Israeli commentators and their allies sometimes blame Egypt for the arms smuggling that has certainly taken place into Gaza, and the network of tunnels is well known. There are no doubt solid grounds for criticism, and Egypt could probably do better, but it is important to recall that under the Egyptian-Israeli peace treaty, "Area C," the eastern Sinai, is demilitarized. In 2005, preparing to withdraw from Gaza, the Israeli Knesset amended the peace treaty to allow Egypt to station 750 border guards along the Egypt-Gaza border. Since those guards must sleep and have time off duty, perhaps a third of that number is available on any given watch. Although there are indications that Israel has tacitly allowed Egypt to further increase the numbers, the peace treaty itself limits the forces Cairo can deploy.
Nor can even an authoritarian state like Egypt completely ignore the public opinion of the Egyptian populace. When the barrier wall was breached in early 2008 and hundreds of thousands of Gazans crossed into Egypt, there was much popular support for keeping the crossings open. And during the long siege since Israel blocked most access to Gaza from the Israeli side, there has been growing sentiment in the Arab world for opening Rafah. The pressures are real and create a quandary for the Egyptian government, which fears the impact of an open Rafah crossing on the security of Sinai and perhaps Egypt proper.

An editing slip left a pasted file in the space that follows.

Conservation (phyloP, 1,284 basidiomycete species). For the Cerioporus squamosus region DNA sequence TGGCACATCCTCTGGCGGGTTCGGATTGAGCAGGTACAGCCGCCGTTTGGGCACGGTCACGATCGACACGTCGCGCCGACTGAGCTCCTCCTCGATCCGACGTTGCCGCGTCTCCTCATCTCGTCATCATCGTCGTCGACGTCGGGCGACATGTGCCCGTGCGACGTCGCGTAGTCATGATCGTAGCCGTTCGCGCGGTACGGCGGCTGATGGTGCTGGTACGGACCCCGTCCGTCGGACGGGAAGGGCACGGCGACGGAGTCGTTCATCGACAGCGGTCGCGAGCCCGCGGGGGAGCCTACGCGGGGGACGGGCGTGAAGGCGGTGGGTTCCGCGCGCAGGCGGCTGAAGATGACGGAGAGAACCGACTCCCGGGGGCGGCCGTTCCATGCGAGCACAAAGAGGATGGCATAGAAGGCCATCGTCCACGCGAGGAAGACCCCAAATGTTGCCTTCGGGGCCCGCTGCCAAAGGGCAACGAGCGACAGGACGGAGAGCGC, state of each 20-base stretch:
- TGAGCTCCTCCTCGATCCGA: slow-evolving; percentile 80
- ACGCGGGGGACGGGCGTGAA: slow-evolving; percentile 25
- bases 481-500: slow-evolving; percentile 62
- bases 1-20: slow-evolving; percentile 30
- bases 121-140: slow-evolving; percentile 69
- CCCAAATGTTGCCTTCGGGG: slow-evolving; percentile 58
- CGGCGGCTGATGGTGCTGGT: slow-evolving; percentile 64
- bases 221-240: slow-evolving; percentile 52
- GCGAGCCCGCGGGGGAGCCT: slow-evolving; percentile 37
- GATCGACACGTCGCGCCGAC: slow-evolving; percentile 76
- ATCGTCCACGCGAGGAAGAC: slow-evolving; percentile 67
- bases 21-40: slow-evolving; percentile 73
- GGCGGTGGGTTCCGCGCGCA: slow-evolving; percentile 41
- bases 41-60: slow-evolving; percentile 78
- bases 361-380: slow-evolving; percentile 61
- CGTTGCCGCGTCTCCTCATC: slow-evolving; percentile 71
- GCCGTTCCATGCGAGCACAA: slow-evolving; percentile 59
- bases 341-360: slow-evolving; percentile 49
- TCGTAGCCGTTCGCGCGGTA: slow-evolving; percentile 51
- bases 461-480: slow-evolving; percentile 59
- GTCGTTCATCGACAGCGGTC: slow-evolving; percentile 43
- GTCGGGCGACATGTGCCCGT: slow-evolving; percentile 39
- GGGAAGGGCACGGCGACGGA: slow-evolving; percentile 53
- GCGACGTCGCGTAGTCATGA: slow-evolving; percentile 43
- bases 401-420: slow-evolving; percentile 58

The man tasked with dealing with this Solomonic quandary is Lt. Gen. Omar ('Umar) Suleiman, head of Egyptian General Intelligence and Minister without Portfolio in the Egyptian Cabinet. Suleiman is rarely profiled by the Western media, though he is a key player in Israeli-Palestinian security issues. A week ago the Israeli daily Haaretz profiled him in the context of Gaza ceasefire negotiations, and occasionally there have been interviews or profiles elsewhere, but he has not a well-known figure. He gave a briefing here at MEI a while back, but it was off the record, and I respect that here.
The Haaretz article captures the main points about the man: he has been head of Egyptian General Intelligence since 1991, but only since he began to shuttle between Israel and the Palestinians, and between Hamas and Fatah, has he been publicly mentioned in the Egyptian media or had his photograph published.
Since President Husni Mubarak credits him with saving Mubarak's life during an assassination attempt in Addis Ababa in 1995 (Suleiman insisted on using an armored limousine), he has become a senior confidant of the President. He is sometimes mentioned as a possible successor to Mubarak if Gamal Mubarak does not succeed. (On the succession issue, see this piece at the MEI website.)